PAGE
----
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Next in an occasional series on copyright

October of every year is designated as Archives Month, and archives around the country try to do something special in recognition of Archives Month.

contractToday and tomorrow, for example, the National Archives is continuing its Virtual Genealogy Affair with talks by archivists and other experts on a wide variety of topics.

And yesterday the Pennsylvania State Archives hosted its annual Archives and Records Management in Harrisburg, with presentations ranging from cloud storage to data breaches to copyright issues.

It was that last topic that brought The Legal Genealogist to Harrisburg, and — as is often the case — one question that kept coming up time and again:

If a volunteer contributes articles or photographs to the newsletter or journal or website of a small archives — a genealogical society or an historical society, for example — who owns the copyright?

And the answer always seems to take the societies by surprise.

It’s the volunteer who owns the copyright.

First off, let’s call the volunteer the author. That’s the term the copyright law uses for the creator of any original work that is even eligible for copyright protection.1

And under the copyright law, unless the group putting out the newsletter or journal or website and the author agree otherwise, the author is also going to be the owner of the copyright. That protection comes into being automatically, the minute the work is created: “Copyright protection subsists from the time the work is created in fixed form. The copyright in the work of authorship immediately becomes the property of the author who created the work.”2 It doesn’t have to be registered in the Copyright Office3 and it doesn’t have to have a copyright notice on it.4

Now in many cases, who owns the copyright doesn’t matter. The author gives the publisher permission to publish the item and that’s all the society needs. The society then has what’s called a compilation copyright on the entire publication, and that protects the society against having the whole newsletter or journal or website copied willy-nilly by someone else.5

But let’s say, just as one very common example, the volunteer author wrote an article and took a photograph 10 years ago, and gave the society permission to include them in the newsletter. Now the society wants to put its newsletter online. But that original permission to publish in one print item probably doesn’t cover republishing digitally or online.6

So how can a society make sure it can use what its volunteers contribute well into the future, no matter how the technology changes, without running into problems?

One of three ways:

• It can make sure that all volunteer authors sign a broad permission to publish that covers all future uses and re-uses of the material. Something along the lines of “I hereby give the society my irrevocable permission to publish and republish this item in any format, print or otherwise, that exists now or may be developed now or in the future” would pretty much take care of it.7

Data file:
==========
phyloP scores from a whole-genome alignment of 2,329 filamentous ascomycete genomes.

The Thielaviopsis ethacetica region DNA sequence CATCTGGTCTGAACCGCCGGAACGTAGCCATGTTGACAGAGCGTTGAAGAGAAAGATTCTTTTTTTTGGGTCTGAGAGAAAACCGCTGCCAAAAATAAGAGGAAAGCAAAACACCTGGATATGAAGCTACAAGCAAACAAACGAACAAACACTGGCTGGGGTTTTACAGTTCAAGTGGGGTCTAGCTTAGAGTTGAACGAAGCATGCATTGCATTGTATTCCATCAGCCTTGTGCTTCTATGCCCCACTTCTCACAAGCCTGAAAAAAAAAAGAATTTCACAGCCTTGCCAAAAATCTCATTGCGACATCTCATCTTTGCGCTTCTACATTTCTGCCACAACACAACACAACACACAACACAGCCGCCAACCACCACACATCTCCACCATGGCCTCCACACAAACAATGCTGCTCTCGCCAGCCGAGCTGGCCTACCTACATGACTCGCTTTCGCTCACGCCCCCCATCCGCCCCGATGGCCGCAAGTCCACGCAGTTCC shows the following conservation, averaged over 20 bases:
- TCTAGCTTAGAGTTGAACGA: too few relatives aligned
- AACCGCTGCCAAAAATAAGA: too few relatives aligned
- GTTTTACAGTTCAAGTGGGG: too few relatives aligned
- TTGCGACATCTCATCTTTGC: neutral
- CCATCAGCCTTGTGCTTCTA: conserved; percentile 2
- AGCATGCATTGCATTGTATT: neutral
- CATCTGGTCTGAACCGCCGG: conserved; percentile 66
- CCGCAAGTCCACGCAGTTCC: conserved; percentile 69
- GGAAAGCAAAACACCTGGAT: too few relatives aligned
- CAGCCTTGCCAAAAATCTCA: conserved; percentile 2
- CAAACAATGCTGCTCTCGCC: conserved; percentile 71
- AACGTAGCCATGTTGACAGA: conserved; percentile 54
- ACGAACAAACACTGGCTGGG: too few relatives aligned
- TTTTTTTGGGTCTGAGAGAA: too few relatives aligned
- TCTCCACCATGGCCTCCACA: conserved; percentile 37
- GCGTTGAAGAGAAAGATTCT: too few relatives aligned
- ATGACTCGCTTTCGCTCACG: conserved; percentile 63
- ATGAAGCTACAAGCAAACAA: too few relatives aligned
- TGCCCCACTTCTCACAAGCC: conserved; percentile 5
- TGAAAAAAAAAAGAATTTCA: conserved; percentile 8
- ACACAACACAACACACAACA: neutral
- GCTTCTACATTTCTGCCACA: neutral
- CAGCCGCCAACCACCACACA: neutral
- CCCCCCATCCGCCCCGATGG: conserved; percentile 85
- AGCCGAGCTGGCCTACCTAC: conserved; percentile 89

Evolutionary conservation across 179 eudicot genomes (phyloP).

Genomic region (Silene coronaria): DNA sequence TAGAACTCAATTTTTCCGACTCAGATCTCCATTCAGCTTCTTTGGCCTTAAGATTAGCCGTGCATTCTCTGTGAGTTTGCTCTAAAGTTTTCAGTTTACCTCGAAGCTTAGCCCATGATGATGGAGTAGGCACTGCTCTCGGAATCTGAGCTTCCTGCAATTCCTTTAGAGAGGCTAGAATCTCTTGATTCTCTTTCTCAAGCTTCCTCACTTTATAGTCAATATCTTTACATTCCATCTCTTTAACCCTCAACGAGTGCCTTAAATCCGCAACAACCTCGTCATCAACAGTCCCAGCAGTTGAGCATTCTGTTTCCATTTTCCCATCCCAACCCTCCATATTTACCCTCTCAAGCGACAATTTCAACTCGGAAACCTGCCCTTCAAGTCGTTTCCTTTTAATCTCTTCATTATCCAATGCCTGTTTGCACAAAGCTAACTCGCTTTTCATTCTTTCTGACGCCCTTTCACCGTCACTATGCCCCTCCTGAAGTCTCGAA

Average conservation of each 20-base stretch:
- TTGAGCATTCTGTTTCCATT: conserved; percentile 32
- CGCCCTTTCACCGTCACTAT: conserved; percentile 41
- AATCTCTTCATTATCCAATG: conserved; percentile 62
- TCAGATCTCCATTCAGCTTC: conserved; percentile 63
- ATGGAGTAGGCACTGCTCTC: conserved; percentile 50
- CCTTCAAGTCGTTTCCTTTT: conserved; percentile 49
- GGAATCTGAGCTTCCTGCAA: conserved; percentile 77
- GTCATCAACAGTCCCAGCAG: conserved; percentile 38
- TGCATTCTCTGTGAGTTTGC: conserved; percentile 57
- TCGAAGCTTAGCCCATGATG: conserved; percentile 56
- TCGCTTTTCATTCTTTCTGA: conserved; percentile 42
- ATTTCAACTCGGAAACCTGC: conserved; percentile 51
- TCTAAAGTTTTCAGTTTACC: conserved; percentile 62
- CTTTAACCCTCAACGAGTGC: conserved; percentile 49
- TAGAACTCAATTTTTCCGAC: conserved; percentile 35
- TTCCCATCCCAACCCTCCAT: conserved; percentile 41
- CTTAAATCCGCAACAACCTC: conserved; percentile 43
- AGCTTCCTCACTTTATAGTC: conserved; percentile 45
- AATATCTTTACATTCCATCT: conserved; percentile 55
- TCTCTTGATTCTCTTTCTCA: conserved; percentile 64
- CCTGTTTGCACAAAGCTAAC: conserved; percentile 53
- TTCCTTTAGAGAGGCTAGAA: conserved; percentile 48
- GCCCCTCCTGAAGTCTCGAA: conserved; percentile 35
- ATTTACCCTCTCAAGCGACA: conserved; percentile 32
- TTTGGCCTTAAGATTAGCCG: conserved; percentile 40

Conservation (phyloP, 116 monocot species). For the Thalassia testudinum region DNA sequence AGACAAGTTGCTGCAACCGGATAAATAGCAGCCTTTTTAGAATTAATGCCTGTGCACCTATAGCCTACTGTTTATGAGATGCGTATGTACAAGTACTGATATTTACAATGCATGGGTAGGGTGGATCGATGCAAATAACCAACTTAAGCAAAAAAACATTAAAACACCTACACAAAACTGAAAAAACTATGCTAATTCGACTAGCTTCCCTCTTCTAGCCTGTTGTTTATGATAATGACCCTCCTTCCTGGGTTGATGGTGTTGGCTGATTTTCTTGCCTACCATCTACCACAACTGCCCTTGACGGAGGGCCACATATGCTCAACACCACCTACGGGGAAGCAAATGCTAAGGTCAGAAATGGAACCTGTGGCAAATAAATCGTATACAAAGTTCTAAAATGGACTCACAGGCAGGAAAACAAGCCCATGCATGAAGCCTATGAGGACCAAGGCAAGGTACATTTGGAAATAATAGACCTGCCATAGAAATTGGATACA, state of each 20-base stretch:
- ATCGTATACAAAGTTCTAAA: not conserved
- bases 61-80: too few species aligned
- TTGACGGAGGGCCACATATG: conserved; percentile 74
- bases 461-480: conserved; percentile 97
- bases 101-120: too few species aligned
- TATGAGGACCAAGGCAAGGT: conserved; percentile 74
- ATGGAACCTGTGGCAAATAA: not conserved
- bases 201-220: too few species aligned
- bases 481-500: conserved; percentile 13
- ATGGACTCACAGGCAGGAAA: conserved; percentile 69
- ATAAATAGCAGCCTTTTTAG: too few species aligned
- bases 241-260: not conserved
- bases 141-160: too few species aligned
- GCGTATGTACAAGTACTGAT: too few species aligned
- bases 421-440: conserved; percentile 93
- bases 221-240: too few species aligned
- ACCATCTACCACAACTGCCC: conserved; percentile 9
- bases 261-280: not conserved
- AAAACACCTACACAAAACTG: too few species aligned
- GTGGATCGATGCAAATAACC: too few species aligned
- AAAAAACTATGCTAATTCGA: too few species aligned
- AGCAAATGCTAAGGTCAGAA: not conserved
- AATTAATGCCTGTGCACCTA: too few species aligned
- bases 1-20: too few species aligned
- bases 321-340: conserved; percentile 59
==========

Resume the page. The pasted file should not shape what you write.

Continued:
• It can ask the volunteer author to sign a written agreement giving the society the copyright. The law is clear that “Any or all of the copyright owner’s … rights may be transferred,” as long as it’s “in writing and signed by the owner of the rights conveyed or such owner’s duly authorized agent.”8

• If it asked the volunteer author to prepare the article or photo, it can ask the author to agree that the specific item is a work for hire. That covers things “specially ordered or commissioned for use” as a contribution to a collective work or as part of a compilation.9 But it’s only a work for hire “if the parties expressly agree in a written instrument signed by them that the work shall be considered a work made for hire.”10 If both sides agree, then the society would own the copyright.11

By the way, the answer does not change if the authors are paid for their articles or photographs. The law still automatically gives the copyright to the author unless there is a written agreement to transfer the copyright to the publisher or that the work is intended to be a work for hire.


  1. See “Who is an author?,” Frequently Asked Questions: Definitions, U.S. Copyright Office ( : accessed 28 Oct 2014).
  2. U.S. Copyright Office, Circular 1: Copyright Basics, PDF version at p. 2 ( : accessed 28 Oct 2014).
  3. Ibid., PDF at p. 3.
  4. Ibid., PDF at p. 4.
  5. See U.S. Copyright Office, Circular 14: Copyright in Derivative Works and Compilations, PDF version at p. 2 ( : accessed 28 Oct 2014).
  6. See e.g. Jenn Webb, “The digital rights quagmire,” O’Reilly TOC, posted 4 Oct 2011 ( : accessed 28 Oct 2014).
  7. My usual “I do not give legal advice” caveat applies here. If you need guidance trying to write a contract, talk to a licensed attorney in your jurisdiction.
  8. U.S. Copyright Office, Circular 1: Copyright Basics, PDF version at p. 6.
  9. 17 U.S.C. §101, “work made for hire.”
  10. Ibid.
  11. See U.S. Copyright Office, Circular 9: Works Made for Hire, PDF version ( : accessed 28 Oct 2014).
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